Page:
Most of us want to sleep better, but that state seems elusive. We’ve all been there. It’s been a long day, we have an early start the next morning so we turn of the lights and get into bed and… nothing.
As the hours pass, we become more and more desperate and frustrated. Why won’t sleep come? Finally, as streaks of dawn finger their way across the night sky, we finally fall asleep, only to be woken up by our alarm clock after what feels like only five minutes.
Scientists have not reached a consensus why we need to sleep. In fact the only consensus is that no one is really sure. Some of the reasons postulated are the clearance of toxins, rebuilding of metabolic pathways, memory consolidation- basically the body doing essential daily housekeeping.
Sleeping is essential and has been from the very beginning of our existence, but as we’ve become more technological, sleep has been under threat. The invention of the light-bulb and discovery of electricity has seen the night further and further eroded, making it harder for us to get some shut-eye.
So how can we sleep better in a world that doesn’t seem built for it?
Related: Detoxify your soul
Nap…but not for too long
An afternoon nap can recharge the batteries. However, a lot of us make the mistake of napping for up to an hour or more. This means that we fall into a deeper sleep and wake up groggier. Not only that, you push back your evening sleep further and as a result have less time to sleep at night.
Instead, have a quick snooze for 15-20 minutes, just enough time to get some refreshing rest, but not enough time to totally screw up your sleep pattern.
Sleep Better and Avoid the cycle
For some people, the day does not start until they have had a nice big mug of Nescafe (or other coffee brand). However, you are trading a short-term efficiency boost for a possibly sleepless night later. Researchers say caffeine has a half-life of five to nine hours (that is, it takes that amount of time to reach half its potency in your system).
So you have your coffee, work all day and you get home and it’s time for bed. And you’re still keyed up. Some people may take sleeping aids or maybe have a glass of wine which, while sedatives, aren’t really natural and just help to perpetuate the unnatural sleep cycle.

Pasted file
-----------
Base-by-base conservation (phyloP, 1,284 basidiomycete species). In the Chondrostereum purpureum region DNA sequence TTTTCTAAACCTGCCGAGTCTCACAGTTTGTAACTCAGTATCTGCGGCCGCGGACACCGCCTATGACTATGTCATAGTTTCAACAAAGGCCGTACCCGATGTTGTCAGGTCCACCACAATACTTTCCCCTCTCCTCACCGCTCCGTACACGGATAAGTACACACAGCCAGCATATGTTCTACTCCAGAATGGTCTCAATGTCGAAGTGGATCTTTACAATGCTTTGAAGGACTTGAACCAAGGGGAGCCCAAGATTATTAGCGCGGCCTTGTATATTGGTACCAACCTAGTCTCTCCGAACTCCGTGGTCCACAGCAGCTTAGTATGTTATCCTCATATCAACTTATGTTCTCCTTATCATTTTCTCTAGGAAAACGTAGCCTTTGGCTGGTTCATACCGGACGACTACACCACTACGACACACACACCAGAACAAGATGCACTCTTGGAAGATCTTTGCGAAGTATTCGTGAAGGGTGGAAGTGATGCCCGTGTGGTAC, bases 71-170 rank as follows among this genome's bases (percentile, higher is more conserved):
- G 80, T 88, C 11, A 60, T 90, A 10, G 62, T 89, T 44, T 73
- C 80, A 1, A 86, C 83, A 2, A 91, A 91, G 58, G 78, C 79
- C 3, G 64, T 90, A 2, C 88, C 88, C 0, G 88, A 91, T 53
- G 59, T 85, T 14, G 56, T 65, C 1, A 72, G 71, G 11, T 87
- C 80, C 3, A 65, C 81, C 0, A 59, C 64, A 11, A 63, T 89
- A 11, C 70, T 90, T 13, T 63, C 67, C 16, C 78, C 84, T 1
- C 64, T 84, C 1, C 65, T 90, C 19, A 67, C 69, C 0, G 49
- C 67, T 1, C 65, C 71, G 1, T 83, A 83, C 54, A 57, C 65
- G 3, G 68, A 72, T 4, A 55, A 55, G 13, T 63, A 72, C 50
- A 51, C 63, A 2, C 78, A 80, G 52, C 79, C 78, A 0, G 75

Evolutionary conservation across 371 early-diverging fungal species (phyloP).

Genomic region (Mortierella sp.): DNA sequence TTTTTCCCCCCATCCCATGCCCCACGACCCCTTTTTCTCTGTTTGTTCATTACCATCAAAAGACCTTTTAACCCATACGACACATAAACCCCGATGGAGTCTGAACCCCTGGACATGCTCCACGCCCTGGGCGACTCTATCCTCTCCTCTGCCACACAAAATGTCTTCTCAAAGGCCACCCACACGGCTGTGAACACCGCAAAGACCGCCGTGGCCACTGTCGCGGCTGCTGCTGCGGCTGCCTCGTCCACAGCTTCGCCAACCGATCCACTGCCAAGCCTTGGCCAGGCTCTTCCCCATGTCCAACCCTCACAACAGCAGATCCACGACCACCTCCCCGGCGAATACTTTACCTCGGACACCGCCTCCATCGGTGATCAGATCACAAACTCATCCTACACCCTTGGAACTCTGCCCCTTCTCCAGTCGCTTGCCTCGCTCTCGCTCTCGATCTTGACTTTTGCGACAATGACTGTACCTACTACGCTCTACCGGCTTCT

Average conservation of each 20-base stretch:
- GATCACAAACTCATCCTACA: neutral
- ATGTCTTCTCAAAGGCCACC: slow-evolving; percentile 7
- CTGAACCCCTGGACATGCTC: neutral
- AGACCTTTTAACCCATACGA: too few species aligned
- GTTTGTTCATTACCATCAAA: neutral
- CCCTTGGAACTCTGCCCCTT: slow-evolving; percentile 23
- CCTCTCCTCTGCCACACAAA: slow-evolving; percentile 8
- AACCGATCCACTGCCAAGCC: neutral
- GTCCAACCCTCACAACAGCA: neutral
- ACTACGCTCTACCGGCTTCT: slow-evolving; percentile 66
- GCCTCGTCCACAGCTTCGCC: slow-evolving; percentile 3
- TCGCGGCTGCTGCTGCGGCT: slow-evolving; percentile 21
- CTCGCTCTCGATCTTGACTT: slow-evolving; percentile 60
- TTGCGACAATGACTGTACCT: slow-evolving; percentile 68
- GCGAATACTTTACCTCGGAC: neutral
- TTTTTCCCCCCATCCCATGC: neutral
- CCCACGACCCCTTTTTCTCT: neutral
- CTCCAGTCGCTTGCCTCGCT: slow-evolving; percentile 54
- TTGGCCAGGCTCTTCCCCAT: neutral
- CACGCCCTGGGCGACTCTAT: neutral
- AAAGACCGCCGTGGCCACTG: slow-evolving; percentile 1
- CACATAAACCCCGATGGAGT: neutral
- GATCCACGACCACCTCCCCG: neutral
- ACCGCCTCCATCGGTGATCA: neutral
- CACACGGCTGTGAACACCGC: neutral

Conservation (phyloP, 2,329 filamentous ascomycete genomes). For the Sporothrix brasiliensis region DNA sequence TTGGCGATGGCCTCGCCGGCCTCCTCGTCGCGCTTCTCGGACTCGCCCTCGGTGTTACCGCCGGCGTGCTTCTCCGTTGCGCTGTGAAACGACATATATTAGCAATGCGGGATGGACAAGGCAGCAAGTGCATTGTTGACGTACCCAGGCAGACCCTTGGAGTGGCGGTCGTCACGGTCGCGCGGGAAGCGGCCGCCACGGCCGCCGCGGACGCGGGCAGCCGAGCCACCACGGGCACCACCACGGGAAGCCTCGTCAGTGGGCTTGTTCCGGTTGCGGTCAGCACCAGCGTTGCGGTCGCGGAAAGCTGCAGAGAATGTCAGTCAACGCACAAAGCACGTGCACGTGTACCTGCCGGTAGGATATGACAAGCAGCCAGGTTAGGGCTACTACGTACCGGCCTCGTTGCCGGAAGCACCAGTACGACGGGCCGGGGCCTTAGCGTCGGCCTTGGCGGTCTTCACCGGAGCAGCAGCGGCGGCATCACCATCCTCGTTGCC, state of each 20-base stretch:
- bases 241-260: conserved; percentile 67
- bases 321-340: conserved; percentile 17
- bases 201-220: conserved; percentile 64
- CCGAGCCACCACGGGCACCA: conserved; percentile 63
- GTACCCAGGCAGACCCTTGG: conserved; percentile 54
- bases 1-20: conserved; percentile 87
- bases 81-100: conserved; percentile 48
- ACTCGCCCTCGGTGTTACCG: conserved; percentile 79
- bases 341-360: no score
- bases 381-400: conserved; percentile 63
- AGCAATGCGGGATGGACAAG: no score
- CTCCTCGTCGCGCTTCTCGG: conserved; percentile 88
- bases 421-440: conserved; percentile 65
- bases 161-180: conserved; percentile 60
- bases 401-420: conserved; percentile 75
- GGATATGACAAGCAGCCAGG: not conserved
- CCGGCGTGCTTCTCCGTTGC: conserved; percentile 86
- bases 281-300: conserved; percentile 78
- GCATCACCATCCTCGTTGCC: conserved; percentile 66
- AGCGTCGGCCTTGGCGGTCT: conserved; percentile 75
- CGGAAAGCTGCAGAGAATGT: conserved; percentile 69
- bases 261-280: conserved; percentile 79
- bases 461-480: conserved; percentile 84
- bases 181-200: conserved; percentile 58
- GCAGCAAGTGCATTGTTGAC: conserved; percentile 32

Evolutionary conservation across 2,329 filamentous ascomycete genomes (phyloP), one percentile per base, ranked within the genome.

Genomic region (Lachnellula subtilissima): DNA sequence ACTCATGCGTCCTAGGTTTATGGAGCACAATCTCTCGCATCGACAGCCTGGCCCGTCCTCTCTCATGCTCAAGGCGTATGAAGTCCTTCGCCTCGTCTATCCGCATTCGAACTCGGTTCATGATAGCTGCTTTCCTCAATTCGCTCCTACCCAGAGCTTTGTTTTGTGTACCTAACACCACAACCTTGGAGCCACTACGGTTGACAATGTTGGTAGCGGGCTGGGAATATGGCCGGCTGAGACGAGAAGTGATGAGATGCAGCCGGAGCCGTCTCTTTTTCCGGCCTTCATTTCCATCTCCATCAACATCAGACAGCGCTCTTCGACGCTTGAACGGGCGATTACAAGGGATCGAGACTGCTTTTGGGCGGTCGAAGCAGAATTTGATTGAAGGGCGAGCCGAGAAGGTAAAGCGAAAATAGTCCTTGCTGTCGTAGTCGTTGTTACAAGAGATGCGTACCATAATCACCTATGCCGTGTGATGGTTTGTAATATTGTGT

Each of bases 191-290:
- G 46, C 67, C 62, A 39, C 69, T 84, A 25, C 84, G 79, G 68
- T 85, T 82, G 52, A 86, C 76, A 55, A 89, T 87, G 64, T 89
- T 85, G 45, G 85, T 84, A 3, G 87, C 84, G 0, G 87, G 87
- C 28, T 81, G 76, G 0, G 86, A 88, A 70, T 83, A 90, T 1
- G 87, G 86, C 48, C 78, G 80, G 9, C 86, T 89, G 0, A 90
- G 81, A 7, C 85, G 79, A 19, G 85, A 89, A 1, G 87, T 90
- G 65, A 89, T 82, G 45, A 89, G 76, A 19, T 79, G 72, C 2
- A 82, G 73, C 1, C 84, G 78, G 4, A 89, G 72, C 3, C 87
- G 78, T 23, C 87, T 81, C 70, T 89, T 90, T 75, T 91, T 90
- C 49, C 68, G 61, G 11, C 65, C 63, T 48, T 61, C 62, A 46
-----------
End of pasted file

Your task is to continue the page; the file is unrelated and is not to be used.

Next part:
Another consensus is that on average we need about 8 hours of sleep a night, give or take. If you can get that, you’ll be able to get through the day better without the need for any pick me ups or knock me outs. This will help you sleep better at night.
Wind down slowly
For most people, the sleep process begins the moment they get into bed, however if you start winding down thirty minutes to an hour beforehand, you might find it easier to get to sleep. Get into bed, turn off your gadgets and if possible dim the lights. Get ready to embrace sleep, get into that relaxed mindset.
Deal With Your Worries
We all have worries despite that ‘Hakuna Matata’ song. They hang over us all day; worries about life, love, your kids, Lagos traffic, the generator that seems to be on its last legs, and much more. Most of us really don’t deal with these worries, we just push them to one side in the minutiae of our days. When you have a report due at 4PM, you don’t really have a chance to worry. However, when you finally lie down, those worries now come to the forefront.
You can either dedicate some time to deal with your worries during the day, or if that’s impossible, make a list. Sometimes they seem so much worse flying around your head.
Another thing you can do is take your mind off things you can’t affect at that moment. You can do mental puzzles or memory games. Challenge yourself, “Names of Musicians starting with a B”
Sleep Better: Fight to Stay Awake
This is super paradoxical I know, but stay with me. Scientists say that if you can’t sleep, instead of closing your eyes, and waiting for oblivion, you should actually force yourself to stay awake. Keep your eyes open, barely blinking, consciously keeping yourself awake. It is surprisingly tiring.
If you wake up in the middle of the night, and you find yourself finding it difficult to go back to sleep, then instead of lying there, get up and do something in low light, something relaxing but not too stimulating, like an easy jigsaw puzzle, or crossword, or even colouring in your kid’s colouring book.
Most of the information in this came from the BBC’s Infinite Monkey Cage podcast “The Science of Sleep” released on July 11, 2016. Listen here